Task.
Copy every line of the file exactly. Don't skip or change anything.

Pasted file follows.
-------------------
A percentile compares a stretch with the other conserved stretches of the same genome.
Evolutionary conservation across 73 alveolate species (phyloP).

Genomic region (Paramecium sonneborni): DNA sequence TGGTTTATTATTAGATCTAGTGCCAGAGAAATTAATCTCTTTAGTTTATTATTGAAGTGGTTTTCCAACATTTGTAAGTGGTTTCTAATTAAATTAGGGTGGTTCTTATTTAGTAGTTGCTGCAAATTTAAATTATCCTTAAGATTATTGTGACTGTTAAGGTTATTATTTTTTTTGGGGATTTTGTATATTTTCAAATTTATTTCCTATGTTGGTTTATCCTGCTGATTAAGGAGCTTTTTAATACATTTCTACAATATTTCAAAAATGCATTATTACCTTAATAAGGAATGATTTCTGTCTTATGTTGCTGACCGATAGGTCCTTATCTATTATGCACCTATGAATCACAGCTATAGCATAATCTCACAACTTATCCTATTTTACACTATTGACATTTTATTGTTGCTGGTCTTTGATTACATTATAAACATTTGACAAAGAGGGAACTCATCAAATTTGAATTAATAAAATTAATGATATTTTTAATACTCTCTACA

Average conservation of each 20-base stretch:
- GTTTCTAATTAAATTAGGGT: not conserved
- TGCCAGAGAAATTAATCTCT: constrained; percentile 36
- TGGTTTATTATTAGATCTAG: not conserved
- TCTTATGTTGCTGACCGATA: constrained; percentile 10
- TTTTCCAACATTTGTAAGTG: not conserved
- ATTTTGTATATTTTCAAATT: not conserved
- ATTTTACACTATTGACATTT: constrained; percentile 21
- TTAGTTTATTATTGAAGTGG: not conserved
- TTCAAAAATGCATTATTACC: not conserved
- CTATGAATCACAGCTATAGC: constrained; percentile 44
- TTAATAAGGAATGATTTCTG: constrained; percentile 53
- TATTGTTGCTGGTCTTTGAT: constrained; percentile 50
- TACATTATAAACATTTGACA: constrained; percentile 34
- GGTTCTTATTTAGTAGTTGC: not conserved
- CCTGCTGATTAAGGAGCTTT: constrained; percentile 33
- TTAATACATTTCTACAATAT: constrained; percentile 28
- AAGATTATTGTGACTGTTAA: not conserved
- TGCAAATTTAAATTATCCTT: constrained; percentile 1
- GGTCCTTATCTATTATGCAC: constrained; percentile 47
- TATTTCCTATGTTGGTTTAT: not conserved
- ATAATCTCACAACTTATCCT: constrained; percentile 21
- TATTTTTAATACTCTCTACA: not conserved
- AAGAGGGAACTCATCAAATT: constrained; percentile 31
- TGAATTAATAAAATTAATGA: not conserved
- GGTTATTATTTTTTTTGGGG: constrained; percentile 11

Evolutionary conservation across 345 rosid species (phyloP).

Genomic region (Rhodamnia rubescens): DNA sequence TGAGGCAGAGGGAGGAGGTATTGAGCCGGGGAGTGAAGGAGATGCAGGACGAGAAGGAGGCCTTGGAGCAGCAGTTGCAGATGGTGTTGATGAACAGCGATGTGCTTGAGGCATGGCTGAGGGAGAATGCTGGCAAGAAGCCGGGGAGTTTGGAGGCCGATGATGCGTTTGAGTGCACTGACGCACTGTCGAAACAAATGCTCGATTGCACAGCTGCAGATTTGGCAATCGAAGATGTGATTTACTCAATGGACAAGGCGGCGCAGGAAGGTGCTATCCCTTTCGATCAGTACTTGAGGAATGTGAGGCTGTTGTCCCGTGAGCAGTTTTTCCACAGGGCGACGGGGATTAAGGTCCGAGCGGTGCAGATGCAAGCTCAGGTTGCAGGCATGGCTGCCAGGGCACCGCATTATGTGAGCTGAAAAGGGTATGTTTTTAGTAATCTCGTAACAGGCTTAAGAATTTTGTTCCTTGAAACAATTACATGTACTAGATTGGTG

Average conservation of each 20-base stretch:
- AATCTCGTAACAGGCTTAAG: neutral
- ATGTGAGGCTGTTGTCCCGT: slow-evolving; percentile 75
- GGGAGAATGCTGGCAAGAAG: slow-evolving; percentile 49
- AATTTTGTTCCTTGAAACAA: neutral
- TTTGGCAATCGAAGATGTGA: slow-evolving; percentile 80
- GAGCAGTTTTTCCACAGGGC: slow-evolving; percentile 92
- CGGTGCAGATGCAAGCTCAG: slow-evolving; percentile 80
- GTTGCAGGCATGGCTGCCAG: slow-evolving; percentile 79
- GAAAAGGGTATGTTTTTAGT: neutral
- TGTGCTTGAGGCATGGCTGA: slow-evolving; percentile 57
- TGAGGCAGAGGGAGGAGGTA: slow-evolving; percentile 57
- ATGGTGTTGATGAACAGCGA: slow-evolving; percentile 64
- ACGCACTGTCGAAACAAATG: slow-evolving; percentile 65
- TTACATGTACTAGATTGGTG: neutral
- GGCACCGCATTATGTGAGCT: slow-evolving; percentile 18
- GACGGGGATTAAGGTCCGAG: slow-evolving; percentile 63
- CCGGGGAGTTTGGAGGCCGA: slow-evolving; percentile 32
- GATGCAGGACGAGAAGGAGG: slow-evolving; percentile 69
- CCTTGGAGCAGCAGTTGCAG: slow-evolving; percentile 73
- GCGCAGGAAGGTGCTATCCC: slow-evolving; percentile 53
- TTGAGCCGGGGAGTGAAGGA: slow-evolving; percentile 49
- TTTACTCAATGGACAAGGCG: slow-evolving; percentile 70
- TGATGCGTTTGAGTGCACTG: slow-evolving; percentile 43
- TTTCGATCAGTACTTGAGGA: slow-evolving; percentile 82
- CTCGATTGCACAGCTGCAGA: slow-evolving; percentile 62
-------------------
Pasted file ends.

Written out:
A percentile compares a stretch with the other conserved stretches of the same genome.
Evolutionary conservation across 73 alveolate species (phyloP).

Genomic region (Paramecium sonneborni): DNA sequence TGGTTTATTATTAGATCTAGTGCCAGAGAAATTAATCTCTTTAGTTTATTATTGAAGTGGTTTTCCAACATTTGTAAGTGGTTTCTAATTAAATTAGGGTGGTTCTTATTTAGTAGTTGCTGCAAATTTAAATTATCCTTAAGATTATTGTGACTGTTAAGGTTATTATTTTTTTTGGGGATTTTGTATATTTTCAAATTTATTTCCTATGTTGGTTTATCCTGCTGATTAAGGAGCTTTTTAATACATTTCTACAATATTTCAAAAATGCATTATTACCTTAATAAGGAATGATTTCTGTCTTATGTTGCTGACCGATAGGTCCTTATCTATTATGCACCTATGAATCACAGCTATAGCATAATCTCACAACTTATCCTATTTTACACTATTGACATTTTATTGTTGCTGGTCTTTGATTACATTATAAACATTTGACAAAGAGGGAACTCATCAAATTTGAATTAATAAAATTAATGATATTTTTAATACTCTCTACA

Average conservation of each 20-base stretch:
- GTTTCTAATTAAATTAGGGT: not conserved
- TGCCAGAGAAATTAATCTCT: constrained; percentile 36
- TGGTTTATTATTAGATCTAG: not conserved
- TCTTATGTTGCTGACCGATA: constrained; percentile 10
- TTTTCCAACATTTGTAAGTG: not conserved
- ATTTTGTATATTTTCAAATT: not conserved
- ATTTTACACTATTGACATTT: constrained; percentile 21
- TTAGTTTATTATTGAAGTGG: not conserved
- TTCAAAAATGCATTATTACC: not conserved
- CTATGAATCACAGCTATAGC: constrained; percentile 44
- TTAATAAGGAATGATTTCTG: constrained; percentile 53
- TATTGTTGCTGGTCTTTGAT: constrained; percentile 50
- TACATTATAAACATTTGACA: constrained; percentile 34
- GGTTCTTATTTAGTAGTTGC: not conserved
- CCTGCTGATTAAGGAGCTTT: constrained; percentile 33
- TTAATACATTTCTACAATAT: constrained; percentile 28
- AAGATTATTGTGACTGTTAA: not conserved
- TGCAAATTTAAATTATCCTT: constrained; percentile 1
- GGTCCTTATCTATTATGCAC: constrained; percentile 47
- TATTTCCTATGTTGGTTTAT: not conserved
- ATAATCTCACAACTTATCCT: constrained; percentile 21
- TATTTTTAATACTCTCTACA: not conserved
- AAGAGGGAACTCATCAAATT: constrained; percentile 31
- TGAATTAATAAAATTAATGA: not conserved
- GGTTATTATTTTTTTTGGGG: constrained; percentile 11

Evolutionary conservation across 345 rosid species (phyloP).

Genomic region (Rhodamnia rubescens): DNA sequence TGAGGCAGAGGGAGGAGGTATTGAGCCGGGGAGTGAAGGAGATGCAGGACGAGAAGGAGGCCTTGGAGCAGCAGTTGCAGATGGTGTTGATGAACAGCGATGTGCTTGAGGCATGGCTGAGGGAGAATGCTGGCAAGAAGCCGGGGAGTTTGGAGGCCGATGATGCGTTTGAGTGCACTGACGCACTGTCGAAACAAATGCTCGATTGCACAGCTGCAGATTTGGCAATCGAAGATGTGATTTACTCAATGGACAAGGCGGCGCAGGAAGGTGCTATCCCTTTCGATCAGTACTTGAGGAATGTGAGGCTGTTGTCCCGTGAGCAGTTTTTCCACAGGGCGACGGGGATTAAGGTCCGAGCGGTGCAGATGCAAGCTCAGGTTGCAGGCATGGCTGCCAGGGCACCGCATTATGTGAGCTGAAAAGGGTATGTTTTTAGTAATCTCGTAACAGGCTTAAGAATTTTGTTCCTTGAAACAATTACATGTACTAGATTGGTG

Average conservation of each 20-base stretch:
- AATCTCGTAACAGGCTTAAG: neutral
- ATGTGAGGCTGTTGTCCCGT: slow-evolving; percentile 75
- GGGAGAATGCTGGCAAGAAG: slow-evolving; percentile 49
- AATTTTGTTCCTTGAAACAA: neutral
- TTTGGCAATCGAAGATGTGA: slow-evolving; percentile 80
- GAGCAGTTTTTCCACAGGGC: slow-evolving; percentile 92
- CGGTGCAGATGCAAGCTCAG: slow-evolving; percentile 80
- GTTGCAGGCATGGCTGCCAG: slow-evolving; percentile 79
- GAAAAGGGTATGTTTTTAGT: neutral
- TGTGCTTGAGGCATGGCTGA: slow-evolving; percentile 57
- TGAGGCAGAGGGAGGAGGTA: slow-evolving; percentile 57
- ATGGTGTTGATGAACAGCGA: slow-evolving; percentile 64
- ACGCACTGTCGAAACAAATG: slow-evolving; percentile 65
- TTACATGTACTAGATTGGTG: neutral
- GGCACCGCATTATGTGAGCT: slow-evolving; percentile 18
- GACGGGGATTAAGGTCCGAG: slow-evolving; percentile 63
- CCGGGGAGTTTGGAGGCCGA: slow-evolving; percentile 32
- GATGCAGGACGAGAAGGAGG: slow-evolving; percentile 69
- CCTTGGAGCAGCAGTTGCAG: slow-evolving; percentile 73
- GCGCAGGAAGGTGCTATCCC: slow-evolving; percentile 53
- TTGAGCCGGGGAGTGAAGGA: slow-evolving; percentile 49
- TTTACTCAATGGACAAGGCG: slow-evolving; percentile 70
- TGATGCGTTTGAGTGCACTG: slow-evolving; percentile 43
- TTTCGATCAGTACTTGAGGA: slow-evolving; percentile 82
- CTCGATTGCACAGCTGCAGA: slow-evolving; percentile 62